• Man, I was a little upset about the ending the first time around. It felt like he’d suffered all that for nothing (and by extension, WE the readers had suffered all that for nothing.) I didn’t even pick up on what it meant that he had the horn until the second reading. But I have always had problems with ‘time travel’ stories, and this is in its way one of those stories. When you have multiple dimensions or worlds like this, and they are making it seem as if the people are connected in them, you start to wonder how connected they are. Are they the same people actually? Does a person’s fate in one world effect their “twinner” (Talisman/Black House term there for ya!) from another? Well, evidently not, since Eddie, Jake, and Oy died in one world, but at the end, they are alive in another world (incarnation?). But if they are not the same people, how can we be really satisfied with the end when Susannah gets to rejoin them in another NY? Unless we be happy for the fact that she will forget all that happened to her in Mid-world and get to know the ‘new’ Eddie and Jake. See, it’s a bit confusing, overwhelming, and …ptttthhh. I dunno. I can’t be completely satisfied, but I guess it does give a bit of hope. Similarly, if Roland lived the quest over and over again, will he draw a different ‘three’ from the doors the next time, or just different versions of Eddie, Susannah, and Jake? Is he actually going back in time? (I don’t think so, because he has traveled for like a thousand years, if I remember the insinuation in the book.)

      Anyhow…what say you?

      • I’m thinking he doesn’t go back in time, per se, more like starts over at a certain point every time? I realize as I type this that the two sound the same, but of that about 1,000 years he’s been “traveling”, most of that time isn’t accounted for. Maybe it’s because he doesn’t remember that he’s done it all before? Since when he started out as a kid, the world hadn’t “moved on” yet (if I recall correctly). So I think it’s a kind of time/place thing, it takes him a certain amount of time from when he sets out for the Tower and once he gets there, that time elapsed just starts up again where he left off, (in the desert every time? Who knows?) which would explain how he’s been doing this for that long
        Good point. I never gave the time-travel part much thought, I always really focused on the multiple-world/dimension travel instead.

        Hmmm…Eddie and Susannah and Jake at the end…I’m mostly okay with it. It wasn’t the reunion I’d hoped for but there is the sense that they know each other and belong together and it seems like everyone kind of made out good. Eddie is clean and has a much better brother in Jake,and Jake doesn’t have his neglectful parents. I think if they all remembered Roland and the other world, they’d spend their lives wanting to go back so it’s probably for the best that these “other” versions are a bit different and Susannah seems to forget what happened. They’d be spending forever looking for doors and roses and “thin” places and that would suck for them. There ARE other worlds than these…what was it that Jo used to say in Bag of Bones? So *that’s* alright then?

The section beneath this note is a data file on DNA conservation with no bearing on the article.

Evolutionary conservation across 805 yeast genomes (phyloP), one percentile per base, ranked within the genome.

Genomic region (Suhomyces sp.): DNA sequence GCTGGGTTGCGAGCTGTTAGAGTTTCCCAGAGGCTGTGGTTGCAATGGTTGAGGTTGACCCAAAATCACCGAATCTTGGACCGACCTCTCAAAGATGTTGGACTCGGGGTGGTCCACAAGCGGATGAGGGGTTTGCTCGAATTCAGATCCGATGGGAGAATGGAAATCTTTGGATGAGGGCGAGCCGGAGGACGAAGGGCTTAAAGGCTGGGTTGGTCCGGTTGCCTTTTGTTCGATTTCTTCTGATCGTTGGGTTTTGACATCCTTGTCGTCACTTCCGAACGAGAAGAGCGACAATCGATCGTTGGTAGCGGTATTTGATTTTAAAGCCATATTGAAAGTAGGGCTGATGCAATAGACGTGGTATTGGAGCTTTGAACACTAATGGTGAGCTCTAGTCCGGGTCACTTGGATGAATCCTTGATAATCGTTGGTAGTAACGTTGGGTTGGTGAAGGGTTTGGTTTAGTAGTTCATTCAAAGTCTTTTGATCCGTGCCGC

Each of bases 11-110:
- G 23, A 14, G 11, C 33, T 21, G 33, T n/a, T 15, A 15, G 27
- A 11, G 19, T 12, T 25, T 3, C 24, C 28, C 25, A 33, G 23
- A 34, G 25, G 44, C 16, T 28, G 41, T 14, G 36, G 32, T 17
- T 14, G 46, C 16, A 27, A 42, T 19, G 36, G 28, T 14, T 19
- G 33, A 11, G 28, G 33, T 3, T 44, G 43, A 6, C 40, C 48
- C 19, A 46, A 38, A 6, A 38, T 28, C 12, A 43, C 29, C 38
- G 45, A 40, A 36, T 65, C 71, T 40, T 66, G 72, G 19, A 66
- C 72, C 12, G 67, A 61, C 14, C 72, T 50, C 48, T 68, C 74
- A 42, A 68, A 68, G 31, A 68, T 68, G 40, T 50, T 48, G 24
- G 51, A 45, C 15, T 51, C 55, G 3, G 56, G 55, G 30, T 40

Plus that leaves the old versions of them still around for Roland to “draw” again, I do believe he does every time, those same 3 versions of them. Nothing factual to base that on, I just want to believe that.

        Not sure on the Twinner thing though. That seems to be on an individual basis when he comes to mentioning people from other stories. Father Callahan was definitely the same person, we know that much. I think Ted Brautigan was too. Remember the Low Men were looking for him in Hearts in Atlantis and caught him? But what about Jack Mort? He was vital to the story. No mention of him anywhere else that I know of, so we can only assume his death is permanent. or the people in the Calla. Maybe it’s all just King’s whim, who is important enough to come around again. A fondness for a particular character. The Red King and the Eye come up in many books (good Talisman/Black House reference there on your part, btw) and The Man In Black/Walter/Flagg, however many names he has, I got the impression he’s the same guy with a lot of faces who is just everywhere trying to eff things up for everyone. Black magic or the Devil’s minion, he seems to pervade all. I wonder if the ancient evil from Desperation is really the same entity that he gets his powers from? Ka, Good vs. Evil, God vs. Satan, a destiny for the universe, people destroying their planet and other planets being affected by it, there are undoubtedly a lot of religious undertones going on.

        Personally I always get really excited when I read one of his other books and find a DT reference. A friend of mine who’s read probably more King that I have absolutely hates that. I love it, makes me feel like no matter what, it’s always about and has always been about the DT for King. Like DT is just part of who he is.

        What are your thoughts on King writing himself into the story and in such an important role? I have a love/hate relationship with that part. Overall it makes sense and enhances the story, King as the one who “invented” these people and them being aware of it and him needing to finish the story since he’s a tool of Ka himself but I also felt some repulsion at the idea, almost as if he was just stoking his own ego, that or so obsessed with the story that he just HAD to make himself a part of it.